Use real terms to describe what you are talking about. Expect that your child will be a sexual being, and understand that with a diagnosis of ASD often comes an inability to control impulse behaviors.

It is important to be proactive when preparing yourself and your child for puberty. Teach him/her that it is okay to be a sexual being, but this is also a private time. Teach them about good touch versus bad touch so that they are not vulnerable. Let them know that you are comfortable (and work at it if you are not) with this type of conversation so that they can be comfortable too.

It is often difficult to accept this reality in our special needs children, especially when they have a developmental disorder. It is difficult to accept the reality of the expression of sexual needs in our preteens and teens, especially when it seems like it was only yesterday that they were learning to tie their shoes.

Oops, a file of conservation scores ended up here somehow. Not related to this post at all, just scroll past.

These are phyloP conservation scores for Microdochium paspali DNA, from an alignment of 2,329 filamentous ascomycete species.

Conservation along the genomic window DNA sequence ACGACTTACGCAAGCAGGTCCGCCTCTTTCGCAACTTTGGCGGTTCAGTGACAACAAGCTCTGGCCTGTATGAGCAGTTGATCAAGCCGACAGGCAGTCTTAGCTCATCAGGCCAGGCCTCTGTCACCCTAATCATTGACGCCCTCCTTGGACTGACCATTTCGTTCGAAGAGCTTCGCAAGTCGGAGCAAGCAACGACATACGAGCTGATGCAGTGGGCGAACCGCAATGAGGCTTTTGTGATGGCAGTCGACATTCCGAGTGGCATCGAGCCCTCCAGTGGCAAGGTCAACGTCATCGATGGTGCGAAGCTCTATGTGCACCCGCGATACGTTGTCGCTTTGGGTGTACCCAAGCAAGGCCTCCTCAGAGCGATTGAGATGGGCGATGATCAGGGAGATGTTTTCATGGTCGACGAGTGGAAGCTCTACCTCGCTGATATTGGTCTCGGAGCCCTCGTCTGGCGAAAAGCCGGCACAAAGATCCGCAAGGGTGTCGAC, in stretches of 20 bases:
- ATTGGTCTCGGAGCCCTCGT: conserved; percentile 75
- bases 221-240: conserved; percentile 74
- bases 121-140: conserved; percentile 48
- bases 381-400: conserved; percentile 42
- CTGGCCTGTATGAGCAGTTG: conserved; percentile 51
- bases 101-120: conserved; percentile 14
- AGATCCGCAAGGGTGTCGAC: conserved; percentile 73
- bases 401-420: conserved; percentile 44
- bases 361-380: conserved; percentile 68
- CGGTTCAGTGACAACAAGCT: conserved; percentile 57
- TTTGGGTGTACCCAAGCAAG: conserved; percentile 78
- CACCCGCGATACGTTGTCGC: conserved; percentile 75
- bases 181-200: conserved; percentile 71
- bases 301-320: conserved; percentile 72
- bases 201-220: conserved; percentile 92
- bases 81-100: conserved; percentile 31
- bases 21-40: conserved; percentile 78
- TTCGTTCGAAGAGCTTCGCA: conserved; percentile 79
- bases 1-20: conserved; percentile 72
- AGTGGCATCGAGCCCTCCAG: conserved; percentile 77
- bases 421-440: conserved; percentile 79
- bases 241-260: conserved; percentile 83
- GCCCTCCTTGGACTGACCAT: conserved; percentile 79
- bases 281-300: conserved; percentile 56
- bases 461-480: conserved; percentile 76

They need to understand their right to express their sexuality through masturbation, but also need to understand the important of privacy. They also need to understand that sexuality, while a social behavior, is constrained by social rules. And they need skills to enable them to behave acceptably in open society.

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Play Therapy for Younger Children with ASD

"What would be the best therapeutic approach to assist preschool children with ASD?"

All things considered, I would have to say "play therapy." Through play therapy, younger children with ASD or High-Functioning Autism are able to learn and practice new skills in safe environments:
  • Sensory motor play teaches children how to interact with their environment.
  • Through the use of physical play, including rough and tumble play, children are able to learn gross motor skills.